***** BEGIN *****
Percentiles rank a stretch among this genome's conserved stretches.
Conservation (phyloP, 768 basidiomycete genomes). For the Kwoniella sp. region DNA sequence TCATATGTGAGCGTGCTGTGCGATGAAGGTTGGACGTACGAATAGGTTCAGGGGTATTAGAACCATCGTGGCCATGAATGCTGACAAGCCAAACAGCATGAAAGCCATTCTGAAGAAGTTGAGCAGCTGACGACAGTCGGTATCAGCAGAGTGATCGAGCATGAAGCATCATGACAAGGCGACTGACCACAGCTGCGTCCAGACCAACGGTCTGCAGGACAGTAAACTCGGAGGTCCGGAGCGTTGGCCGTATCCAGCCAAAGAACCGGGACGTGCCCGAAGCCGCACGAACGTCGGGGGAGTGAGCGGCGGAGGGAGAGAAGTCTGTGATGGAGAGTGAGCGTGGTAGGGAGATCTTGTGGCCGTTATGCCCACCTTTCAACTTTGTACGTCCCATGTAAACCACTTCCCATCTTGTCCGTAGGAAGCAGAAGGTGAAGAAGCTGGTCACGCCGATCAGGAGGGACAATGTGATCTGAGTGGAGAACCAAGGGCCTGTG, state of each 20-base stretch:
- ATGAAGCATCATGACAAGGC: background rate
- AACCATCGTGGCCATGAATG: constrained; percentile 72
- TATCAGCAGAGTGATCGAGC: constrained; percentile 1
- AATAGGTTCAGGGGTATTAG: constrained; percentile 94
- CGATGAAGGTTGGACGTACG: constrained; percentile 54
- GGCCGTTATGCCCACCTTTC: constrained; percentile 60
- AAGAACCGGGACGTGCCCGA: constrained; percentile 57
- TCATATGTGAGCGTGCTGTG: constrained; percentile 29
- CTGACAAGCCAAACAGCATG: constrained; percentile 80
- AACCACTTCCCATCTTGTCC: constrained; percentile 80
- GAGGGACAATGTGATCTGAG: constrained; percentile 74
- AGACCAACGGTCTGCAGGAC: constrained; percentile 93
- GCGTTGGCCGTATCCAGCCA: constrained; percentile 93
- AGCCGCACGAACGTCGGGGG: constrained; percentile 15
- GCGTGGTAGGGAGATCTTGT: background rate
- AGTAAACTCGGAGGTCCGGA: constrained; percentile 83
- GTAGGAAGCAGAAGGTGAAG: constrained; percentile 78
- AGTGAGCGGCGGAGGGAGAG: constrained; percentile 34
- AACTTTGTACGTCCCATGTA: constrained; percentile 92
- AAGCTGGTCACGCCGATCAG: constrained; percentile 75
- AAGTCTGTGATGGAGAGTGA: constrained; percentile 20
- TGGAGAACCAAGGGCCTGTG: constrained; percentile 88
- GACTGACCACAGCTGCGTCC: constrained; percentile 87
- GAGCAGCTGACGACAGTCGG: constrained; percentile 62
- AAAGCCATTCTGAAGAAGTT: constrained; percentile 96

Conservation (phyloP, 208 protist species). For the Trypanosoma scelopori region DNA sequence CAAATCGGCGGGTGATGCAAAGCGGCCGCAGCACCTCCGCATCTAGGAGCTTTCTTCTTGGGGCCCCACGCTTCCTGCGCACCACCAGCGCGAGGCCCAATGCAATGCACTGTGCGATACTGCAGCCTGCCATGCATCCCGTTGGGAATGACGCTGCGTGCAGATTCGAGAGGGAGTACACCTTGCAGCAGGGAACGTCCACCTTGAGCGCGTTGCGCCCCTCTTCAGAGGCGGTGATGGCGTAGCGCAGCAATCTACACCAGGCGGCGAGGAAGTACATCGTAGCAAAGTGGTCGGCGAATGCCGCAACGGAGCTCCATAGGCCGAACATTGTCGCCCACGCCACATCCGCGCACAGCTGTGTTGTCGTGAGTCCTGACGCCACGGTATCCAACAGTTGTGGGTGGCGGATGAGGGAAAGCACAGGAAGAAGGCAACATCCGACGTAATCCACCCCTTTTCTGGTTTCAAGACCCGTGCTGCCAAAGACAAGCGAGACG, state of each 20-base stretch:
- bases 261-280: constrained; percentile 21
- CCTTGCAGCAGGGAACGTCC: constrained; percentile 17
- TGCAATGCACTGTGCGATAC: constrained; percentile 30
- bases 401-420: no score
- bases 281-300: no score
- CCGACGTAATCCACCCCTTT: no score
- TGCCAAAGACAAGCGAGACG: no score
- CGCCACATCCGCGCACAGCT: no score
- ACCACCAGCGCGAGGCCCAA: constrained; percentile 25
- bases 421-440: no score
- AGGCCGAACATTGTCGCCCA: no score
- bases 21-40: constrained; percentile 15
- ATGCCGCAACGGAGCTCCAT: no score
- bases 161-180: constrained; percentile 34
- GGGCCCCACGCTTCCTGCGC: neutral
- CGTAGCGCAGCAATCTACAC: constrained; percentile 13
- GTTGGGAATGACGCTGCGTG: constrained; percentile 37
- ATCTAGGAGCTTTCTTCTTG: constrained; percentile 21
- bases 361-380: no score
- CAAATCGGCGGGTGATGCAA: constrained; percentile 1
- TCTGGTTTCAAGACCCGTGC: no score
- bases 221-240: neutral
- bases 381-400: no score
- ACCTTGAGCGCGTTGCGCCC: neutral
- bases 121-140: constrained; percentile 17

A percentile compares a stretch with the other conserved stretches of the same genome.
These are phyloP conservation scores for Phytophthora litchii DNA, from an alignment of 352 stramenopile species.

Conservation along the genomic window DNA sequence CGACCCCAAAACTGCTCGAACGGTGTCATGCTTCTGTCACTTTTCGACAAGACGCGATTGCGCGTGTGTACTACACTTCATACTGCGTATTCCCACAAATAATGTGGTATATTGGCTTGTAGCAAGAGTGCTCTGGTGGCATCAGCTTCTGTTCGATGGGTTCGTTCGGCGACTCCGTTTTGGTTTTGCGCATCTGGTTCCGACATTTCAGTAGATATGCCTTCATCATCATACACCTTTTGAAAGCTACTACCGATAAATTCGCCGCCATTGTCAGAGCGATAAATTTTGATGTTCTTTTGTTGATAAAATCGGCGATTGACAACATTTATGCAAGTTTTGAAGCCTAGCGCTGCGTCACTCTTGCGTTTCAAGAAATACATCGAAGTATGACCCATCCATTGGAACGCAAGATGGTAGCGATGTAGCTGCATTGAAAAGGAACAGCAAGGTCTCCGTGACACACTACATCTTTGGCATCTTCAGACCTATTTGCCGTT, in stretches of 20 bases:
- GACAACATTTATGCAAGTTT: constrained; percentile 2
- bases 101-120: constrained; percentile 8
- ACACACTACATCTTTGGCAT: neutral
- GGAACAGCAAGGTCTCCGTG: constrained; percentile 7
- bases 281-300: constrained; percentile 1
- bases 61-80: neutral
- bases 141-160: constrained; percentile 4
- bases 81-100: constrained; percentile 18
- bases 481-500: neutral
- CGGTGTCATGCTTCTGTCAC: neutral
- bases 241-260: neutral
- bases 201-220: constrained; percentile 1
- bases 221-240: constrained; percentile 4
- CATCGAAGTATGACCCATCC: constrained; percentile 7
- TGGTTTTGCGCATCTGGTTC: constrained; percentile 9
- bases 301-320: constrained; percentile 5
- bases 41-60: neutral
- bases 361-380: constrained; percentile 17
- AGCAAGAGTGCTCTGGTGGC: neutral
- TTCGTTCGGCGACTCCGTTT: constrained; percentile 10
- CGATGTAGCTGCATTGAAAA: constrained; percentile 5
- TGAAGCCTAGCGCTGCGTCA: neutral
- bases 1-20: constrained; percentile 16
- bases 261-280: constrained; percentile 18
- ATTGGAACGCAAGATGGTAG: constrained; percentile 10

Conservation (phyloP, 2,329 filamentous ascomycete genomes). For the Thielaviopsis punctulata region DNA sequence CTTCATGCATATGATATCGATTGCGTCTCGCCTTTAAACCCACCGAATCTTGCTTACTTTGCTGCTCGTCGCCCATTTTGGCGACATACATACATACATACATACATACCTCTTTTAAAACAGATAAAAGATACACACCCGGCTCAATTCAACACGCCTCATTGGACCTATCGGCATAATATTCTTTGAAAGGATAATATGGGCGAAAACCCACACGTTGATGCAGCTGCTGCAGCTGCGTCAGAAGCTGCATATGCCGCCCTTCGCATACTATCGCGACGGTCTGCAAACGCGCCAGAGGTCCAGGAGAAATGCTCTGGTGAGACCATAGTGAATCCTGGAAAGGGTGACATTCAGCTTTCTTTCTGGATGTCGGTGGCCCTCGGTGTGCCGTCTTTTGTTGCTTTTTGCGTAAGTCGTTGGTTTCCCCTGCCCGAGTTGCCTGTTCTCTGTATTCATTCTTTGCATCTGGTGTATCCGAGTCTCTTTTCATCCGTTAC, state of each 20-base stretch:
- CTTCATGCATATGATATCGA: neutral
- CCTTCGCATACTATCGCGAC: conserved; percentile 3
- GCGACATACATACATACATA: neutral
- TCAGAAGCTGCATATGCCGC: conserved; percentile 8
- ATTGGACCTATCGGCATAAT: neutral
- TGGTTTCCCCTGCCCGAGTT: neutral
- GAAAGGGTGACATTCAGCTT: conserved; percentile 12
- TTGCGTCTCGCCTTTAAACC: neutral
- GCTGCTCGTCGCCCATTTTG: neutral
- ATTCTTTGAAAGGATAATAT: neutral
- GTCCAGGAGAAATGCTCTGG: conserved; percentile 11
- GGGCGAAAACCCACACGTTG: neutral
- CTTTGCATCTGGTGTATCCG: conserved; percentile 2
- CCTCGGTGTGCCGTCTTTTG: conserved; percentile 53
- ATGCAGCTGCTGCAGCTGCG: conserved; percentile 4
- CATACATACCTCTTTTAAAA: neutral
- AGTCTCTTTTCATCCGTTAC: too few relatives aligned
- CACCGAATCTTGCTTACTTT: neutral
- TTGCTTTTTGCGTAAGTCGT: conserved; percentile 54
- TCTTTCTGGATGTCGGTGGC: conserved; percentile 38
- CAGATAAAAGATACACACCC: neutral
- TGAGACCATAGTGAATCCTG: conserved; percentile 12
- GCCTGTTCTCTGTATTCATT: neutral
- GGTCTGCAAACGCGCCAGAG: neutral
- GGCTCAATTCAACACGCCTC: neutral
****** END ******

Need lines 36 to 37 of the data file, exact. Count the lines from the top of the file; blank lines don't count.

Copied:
- CGCCACATCCGCGCACAGCT: no score
- ACCACCAGCGCGAGGCCCAA: constrained; percentile 25